Between plaintiffs who think their case is worth more than the law contemplates, and defendants who believe exactly the opposite, the measure of damages is often a thorny topic. This is perhaps most true in employment cases, where the alleged wrongful termination will be based on discrimination or retaliation and emotions run high.
The first thing to keep in mind is that employees who are fired and claim wrongful termination have a duty to mitigate their damages. That means that they must diligently look for new employment. The law, like Heaven, helps those who help themselves.
The measure of damages is then the difference between the employee’s earnings at the former employer and his or her new earnings. That will equate to the whole amount the employee used to earn if he was unable to find a new job despite looking in earnest (damages = prior earning – zero), or the difference between the two rates of pay if the employee finds a new job that pays less. There are no damages to be awarded if the employee quickly finds another job that pays more.
The next question is, what will be included in “earning.” Often enough, that will include overtime, bonuses, and commissions. It will sometimes include fringe benefits like 401(k) matching or health insurance. The devil is in the details and it will ultimately depend on the circumstances of each case and the case law in the jurisdiction. Regardless, the damages will be calculated from the date of termination through the date of the judgment.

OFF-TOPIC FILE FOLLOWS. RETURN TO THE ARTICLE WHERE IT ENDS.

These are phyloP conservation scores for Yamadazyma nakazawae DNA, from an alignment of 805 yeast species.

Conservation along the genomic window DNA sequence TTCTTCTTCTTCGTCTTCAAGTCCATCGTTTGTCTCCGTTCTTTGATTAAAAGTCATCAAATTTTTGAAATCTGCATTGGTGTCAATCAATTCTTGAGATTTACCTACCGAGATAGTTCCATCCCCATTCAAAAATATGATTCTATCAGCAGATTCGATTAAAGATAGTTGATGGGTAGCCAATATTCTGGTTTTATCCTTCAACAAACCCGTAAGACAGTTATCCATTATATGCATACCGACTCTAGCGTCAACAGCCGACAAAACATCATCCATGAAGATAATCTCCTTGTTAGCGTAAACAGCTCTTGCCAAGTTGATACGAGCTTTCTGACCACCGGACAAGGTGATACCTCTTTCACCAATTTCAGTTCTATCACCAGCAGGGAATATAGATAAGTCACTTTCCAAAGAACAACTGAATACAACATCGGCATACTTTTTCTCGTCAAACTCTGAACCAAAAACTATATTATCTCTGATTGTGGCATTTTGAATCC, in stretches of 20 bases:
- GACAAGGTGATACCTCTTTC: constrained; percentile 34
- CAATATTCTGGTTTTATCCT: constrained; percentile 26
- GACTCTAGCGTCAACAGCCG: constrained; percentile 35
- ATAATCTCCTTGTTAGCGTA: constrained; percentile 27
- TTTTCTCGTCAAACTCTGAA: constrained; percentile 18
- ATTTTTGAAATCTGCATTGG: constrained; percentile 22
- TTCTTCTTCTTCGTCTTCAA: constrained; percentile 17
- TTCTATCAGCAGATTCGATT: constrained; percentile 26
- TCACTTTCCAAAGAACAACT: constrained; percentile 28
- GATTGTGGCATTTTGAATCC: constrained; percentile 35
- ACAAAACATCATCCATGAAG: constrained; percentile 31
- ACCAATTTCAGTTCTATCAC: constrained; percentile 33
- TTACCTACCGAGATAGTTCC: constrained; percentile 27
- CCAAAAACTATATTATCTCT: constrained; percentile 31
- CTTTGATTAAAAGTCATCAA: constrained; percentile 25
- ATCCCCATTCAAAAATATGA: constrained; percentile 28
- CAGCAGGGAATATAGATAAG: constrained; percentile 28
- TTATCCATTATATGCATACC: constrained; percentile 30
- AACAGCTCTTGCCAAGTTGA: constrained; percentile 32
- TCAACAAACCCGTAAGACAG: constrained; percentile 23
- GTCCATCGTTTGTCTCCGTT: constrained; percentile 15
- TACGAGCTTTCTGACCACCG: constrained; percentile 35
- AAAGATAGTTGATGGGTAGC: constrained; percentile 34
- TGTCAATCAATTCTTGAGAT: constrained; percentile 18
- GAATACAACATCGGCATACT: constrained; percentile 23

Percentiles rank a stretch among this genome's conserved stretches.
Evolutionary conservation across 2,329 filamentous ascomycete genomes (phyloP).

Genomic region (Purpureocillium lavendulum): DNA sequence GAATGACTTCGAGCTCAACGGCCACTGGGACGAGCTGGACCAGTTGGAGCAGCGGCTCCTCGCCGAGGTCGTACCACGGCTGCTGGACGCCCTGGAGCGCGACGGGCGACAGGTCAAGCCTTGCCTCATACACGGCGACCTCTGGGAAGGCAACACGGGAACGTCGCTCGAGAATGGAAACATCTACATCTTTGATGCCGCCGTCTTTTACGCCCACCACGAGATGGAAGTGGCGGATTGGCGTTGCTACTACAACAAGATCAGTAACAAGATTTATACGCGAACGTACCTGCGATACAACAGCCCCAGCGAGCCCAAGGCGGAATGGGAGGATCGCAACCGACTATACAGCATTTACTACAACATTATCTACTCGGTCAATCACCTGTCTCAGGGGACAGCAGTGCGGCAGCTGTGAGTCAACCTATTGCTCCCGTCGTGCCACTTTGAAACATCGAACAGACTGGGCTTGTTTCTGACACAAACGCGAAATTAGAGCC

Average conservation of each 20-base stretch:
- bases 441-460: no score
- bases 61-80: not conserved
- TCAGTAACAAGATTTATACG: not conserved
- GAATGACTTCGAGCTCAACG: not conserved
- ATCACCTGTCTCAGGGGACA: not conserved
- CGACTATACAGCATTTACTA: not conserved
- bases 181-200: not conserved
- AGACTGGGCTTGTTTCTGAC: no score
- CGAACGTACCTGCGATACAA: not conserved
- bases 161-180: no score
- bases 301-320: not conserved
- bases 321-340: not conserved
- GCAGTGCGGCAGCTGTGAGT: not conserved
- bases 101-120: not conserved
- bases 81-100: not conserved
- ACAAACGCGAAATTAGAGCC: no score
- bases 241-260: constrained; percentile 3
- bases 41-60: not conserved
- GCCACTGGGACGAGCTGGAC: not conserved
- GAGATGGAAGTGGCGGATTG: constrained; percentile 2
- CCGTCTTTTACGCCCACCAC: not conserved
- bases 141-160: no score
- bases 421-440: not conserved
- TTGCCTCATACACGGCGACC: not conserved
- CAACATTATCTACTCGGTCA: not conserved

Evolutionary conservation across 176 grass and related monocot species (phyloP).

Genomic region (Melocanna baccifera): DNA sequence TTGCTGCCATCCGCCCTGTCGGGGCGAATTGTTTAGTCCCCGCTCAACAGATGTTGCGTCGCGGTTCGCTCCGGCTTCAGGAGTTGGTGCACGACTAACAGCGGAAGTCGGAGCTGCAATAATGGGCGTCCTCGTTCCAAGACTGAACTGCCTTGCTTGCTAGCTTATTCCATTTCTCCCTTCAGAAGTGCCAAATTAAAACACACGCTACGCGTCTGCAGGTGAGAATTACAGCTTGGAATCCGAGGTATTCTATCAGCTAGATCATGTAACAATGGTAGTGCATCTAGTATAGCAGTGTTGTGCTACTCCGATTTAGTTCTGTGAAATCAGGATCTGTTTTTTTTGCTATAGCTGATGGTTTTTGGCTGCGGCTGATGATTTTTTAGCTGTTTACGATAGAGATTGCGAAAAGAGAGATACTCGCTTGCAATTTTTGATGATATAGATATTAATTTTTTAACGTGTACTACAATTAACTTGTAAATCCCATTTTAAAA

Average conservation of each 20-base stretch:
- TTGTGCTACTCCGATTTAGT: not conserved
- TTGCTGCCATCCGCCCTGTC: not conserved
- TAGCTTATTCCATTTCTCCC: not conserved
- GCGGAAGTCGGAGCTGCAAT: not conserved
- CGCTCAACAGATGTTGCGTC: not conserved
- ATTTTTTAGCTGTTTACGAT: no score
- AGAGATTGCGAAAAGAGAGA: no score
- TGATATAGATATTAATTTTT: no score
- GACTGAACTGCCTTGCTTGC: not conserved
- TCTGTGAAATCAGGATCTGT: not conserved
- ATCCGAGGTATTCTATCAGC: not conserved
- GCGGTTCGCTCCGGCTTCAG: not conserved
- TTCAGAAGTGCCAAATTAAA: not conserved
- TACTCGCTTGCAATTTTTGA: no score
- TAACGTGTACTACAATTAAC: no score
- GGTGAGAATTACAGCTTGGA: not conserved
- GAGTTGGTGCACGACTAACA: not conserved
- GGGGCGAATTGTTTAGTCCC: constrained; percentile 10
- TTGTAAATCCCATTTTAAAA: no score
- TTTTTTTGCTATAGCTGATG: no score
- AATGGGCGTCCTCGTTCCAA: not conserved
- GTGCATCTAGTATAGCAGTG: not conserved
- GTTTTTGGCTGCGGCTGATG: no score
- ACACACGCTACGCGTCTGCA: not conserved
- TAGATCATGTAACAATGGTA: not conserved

In rare cases, exemplary or punitive damages may be awarded. Also in rare cases, courts have awarded “front pay,” damages for continuing injury after the trial to the extent they are tied to the employment termination. And again rarely, some parties have recovered their attorneys’ fees. It bears repeating once more that such awards are quite unusual.
Throughout the conduct of a case, from the first consultation with either a plaintiff or defendant, to negotiating potential settlements during the course of litigation, a crucial part of the relationship between client and attorney involves communicating about and understanding the financial amounts at stake.
Tell your kids… even in law, there’s math involved!